Respiratory virus season has started and the Centers for Disease Control and Prevention (CDC) predicts we will see a similar number of hospitalizations due to respiratory illness as last season. Please read below for updates on how to prepare for the upcoming season to help keep you and your patients healthy and safe.
Immunizations Available to Protect Against Three Major Respiratory Illnesses
Fortunately, we now have immunizations to protect against three major respiratory illnesses: respiratory syncytial virus (RSV), COVID-19, and influenza (flu). Please see VDH’s summary table on fall and winter immunizations that you can share with your patients. The VDH Respiratory Diseases in Virginia website provides clinical and communication resources, including the VDH Respiratory Disease Toolkit.
Thank you for your partnership in ensuring all eligible Virginians have access to these important immunizations. VDH administers the Virginia Vaccines for Adults – Bridge (VVAB) Program and the Virginia Vaccines for Children (VVFC) Program. The VVAB program ensures access to COVID-19 vaccines for under and uninsured adults in Virginia. The VVFC program ensures access to the CDC Advisory Committee on Immunization Practices (ACIP) routinely recommended vaccines for uninsured and Medicaid-enrolled children in Virginia. I encourage you to offer these immunizations in your office and enroll in these programs if applicable. To learn more about these programs, you can contact our team via the VDH Immunization Webpage.
FDA Advises Health Care Providers to Ensure Correct Moderna Vaccine Dosing
On November 1, 2023, the U.S. Food and Drug Administration (FDA) issued a MedWatch alert regarding the Moderna COVID-19 Vaccine (2023-2024 Formula) for children aged 6 months to 11 years. The single dose vial of the Moderna COVID-19 Vaccine for this age group contains notably more than the actual dose (.25 mL), and there is concern that some providers may administer the entire contents of the vial. Please work with your staff to ensure the correct amount of vaccine is withdrawn from the vial to ensure patients receive the correct dose. For more information, visit the FDA webpage.
CDC Provides Options for Clinicians in Response to a Limited Supply of Nirsevimab
On October 23, 2023, CDC issued a Health Alert Network (HAN) Health Advisory in response to a limited supply of nirsevimab, a monoclonal antibody product to protect infants and young children from lower respiratory tract infection caused by RSV. For the 2023–2024 RSV season there are not sufficient 100mg dose prefilled syringes of nirsevimab to protect all eligible infants weighing ≥5 kg and supply of the 50mg dose prefilled syringes might also be limited. Below is a summary of the CDC recommendations to protect infants from RSV during the shortage; please refer to the CDC Health Alert for complete detail:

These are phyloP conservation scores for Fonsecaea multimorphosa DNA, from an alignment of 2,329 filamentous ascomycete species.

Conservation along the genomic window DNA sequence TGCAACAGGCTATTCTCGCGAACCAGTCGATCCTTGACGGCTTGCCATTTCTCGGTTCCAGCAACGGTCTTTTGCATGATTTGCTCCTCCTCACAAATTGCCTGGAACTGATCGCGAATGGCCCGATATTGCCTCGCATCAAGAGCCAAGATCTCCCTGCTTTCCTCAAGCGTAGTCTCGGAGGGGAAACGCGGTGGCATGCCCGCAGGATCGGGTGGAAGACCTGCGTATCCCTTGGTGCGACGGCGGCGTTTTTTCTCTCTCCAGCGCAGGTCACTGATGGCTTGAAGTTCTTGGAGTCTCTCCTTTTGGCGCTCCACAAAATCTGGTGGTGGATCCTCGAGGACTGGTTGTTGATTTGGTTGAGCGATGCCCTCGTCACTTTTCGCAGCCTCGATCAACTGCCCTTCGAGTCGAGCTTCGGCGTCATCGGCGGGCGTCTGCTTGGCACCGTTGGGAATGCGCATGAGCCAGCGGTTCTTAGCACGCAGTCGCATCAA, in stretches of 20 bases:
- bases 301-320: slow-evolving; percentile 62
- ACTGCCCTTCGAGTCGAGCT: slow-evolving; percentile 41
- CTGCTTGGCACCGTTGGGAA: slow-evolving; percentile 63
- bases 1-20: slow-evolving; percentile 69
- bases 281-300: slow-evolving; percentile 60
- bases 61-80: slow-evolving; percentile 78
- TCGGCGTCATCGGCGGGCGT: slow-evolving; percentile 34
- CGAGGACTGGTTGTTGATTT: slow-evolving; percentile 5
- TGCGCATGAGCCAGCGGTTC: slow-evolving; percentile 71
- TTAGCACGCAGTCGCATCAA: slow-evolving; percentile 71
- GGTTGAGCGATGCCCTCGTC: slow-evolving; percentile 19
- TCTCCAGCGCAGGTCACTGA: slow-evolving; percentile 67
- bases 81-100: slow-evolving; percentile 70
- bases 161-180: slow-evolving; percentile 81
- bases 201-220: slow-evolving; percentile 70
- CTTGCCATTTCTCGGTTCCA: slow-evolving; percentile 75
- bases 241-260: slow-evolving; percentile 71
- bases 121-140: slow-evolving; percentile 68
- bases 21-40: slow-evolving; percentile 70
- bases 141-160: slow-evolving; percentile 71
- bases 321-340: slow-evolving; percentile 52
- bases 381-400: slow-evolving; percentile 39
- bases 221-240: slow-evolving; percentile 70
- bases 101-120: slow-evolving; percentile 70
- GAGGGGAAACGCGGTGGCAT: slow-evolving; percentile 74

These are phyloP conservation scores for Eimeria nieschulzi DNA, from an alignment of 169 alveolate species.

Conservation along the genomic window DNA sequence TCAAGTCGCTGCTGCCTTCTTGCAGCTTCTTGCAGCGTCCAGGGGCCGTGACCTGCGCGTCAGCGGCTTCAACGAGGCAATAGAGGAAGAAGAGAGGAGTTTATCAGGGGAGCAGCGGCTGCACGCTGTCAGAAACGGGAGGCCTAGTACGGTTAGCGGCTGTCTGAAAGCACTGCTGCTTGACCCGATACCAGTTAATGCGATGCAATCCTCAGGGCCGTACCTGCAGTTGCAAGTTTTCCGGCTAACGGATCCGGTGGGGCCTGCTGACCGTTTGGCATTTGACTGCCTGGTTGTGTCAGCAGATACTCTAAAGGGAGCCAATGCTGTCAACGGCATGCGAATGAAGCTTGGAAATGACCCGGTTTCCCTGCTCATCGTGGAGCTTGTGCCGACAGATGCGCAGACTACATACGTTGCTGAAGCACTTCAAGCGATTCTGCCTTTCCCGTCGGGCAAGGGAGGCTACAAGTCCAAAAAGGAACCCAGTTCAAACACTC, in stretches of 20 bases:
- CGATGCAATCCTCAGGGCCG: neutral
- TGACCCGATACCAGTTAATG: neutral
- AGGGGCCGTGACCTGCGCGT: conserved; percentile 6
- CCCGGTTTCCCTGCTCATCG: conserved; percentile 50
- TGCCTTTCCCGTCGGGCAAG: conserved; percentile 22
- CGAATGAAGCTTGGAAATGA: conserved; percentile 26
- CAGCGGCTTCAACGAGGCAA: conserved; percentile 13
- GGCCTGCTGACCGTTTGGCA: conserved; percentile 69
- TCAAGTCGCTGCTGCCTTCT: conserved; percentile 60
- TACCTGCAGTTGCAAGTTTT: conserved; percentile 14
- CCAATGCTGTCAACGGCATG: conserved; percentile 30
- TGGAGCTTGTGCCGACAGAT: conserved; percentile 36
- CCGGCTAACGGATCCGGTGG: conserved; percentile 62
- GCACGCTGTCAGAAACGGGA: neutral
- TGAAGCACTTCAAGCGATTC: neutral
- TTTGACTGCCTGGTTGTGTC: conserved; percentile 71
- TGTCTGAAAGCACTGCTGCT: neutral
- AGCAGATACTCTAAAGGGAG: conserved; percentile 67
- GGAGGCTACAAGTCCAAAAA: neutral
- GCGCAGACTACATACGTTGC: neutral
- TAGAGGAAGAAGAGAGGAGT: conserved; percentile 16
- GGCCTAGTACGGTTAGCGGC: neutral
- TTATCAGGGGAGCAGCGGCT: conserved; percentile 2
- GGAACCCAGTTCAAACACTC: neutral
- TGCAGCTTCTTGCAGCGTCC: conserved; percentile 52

- Prioritize 100mg doses of nirsevimab for infants at the highest risk for severe RSV disease: young infants (age <6 months) and infants with underlying conditions that place them at highest risk for severe RSV disease.
- Avoid using two 50mg doses for infants weighing ≥5 kilograms (≥11 pounds) to preserve supply of 50mg doses for infants weighing <5 kilograms (<11 pounds). Please note that some insurers may not cover the cost of two 50mg doses for an individual infant.
- Suspend using nirsevimab in palivizumab-eligible children aged 8–19 months during the current RSV season. These children should receive palivizumab per American Academy of Pediatrics recommendations.
- Continue to offer nirsevimab to American Indian and Alaska Native children aged 8–19 months who are not palivizumab-eligible and who live in remote regions, where transporting children with severe RSV for medical care is more challenging, or in areas with known high rates of RSV among older infants and toddlers.
- Discuss nirsevimab supply issues when educating pregnant people about RSVpreF vaccine (Abrysvo) as RSV vaccination during pregnancy is safe and effective (when given at 32-36 weeks) and will reduce the number of infants needing nirsevimab during the RSV season.
VDH Releases New Respiratory Disease Vaccine Dashboard and Weekly Activity Report
On November 14, 2023, VDH updated its COVID-19 vaccination dashboards to add a respiratory disease vaccine dashboard that displays both COVID-19 and influenza (flu) vaccine data. These dashboard updates will help Virginians more effectively monitor COVID-19 and flu vaccine protection for 2023–2024.
- The COVID-19 Vaccine Summary Dashboard now shows the total doses of 2023–2024 COVID-19 vaccine administered and the percentage of people in Virginia who have received a 2023–2024 COVID-19 vaccine. It will also display the vaccination rate per 100,000 people and a map displaying percentage of the population who has received a 2023–2024 COVID-19 vaccine by locality.
- Dashboards with previous COVID-19 vaccines and the percentage of people vaccinated with a primary series and who are up to date on COVID-19 vaccines have been retired.
- The Respiratory Disease Vaccine Dashboard displays the percentage of people vaccinated with a 2023–2024 COVID-19 and/or 2023–2024 flu vaccine.
VDH also began publishing a weekly Respiratory Disease Report to provide a summary of key viral respiratory illness activity for COVID-19, flu, and RSV in Virginia. This report will be published weekly on Fridays on the Respiratory Disease webpage.
Thank you again for your continued partnership. Please visit the VDH website for current clinical and public health guidance on respiratory diseases in Virginia and other information.
Karen Shelton, MD
State Health Commissioner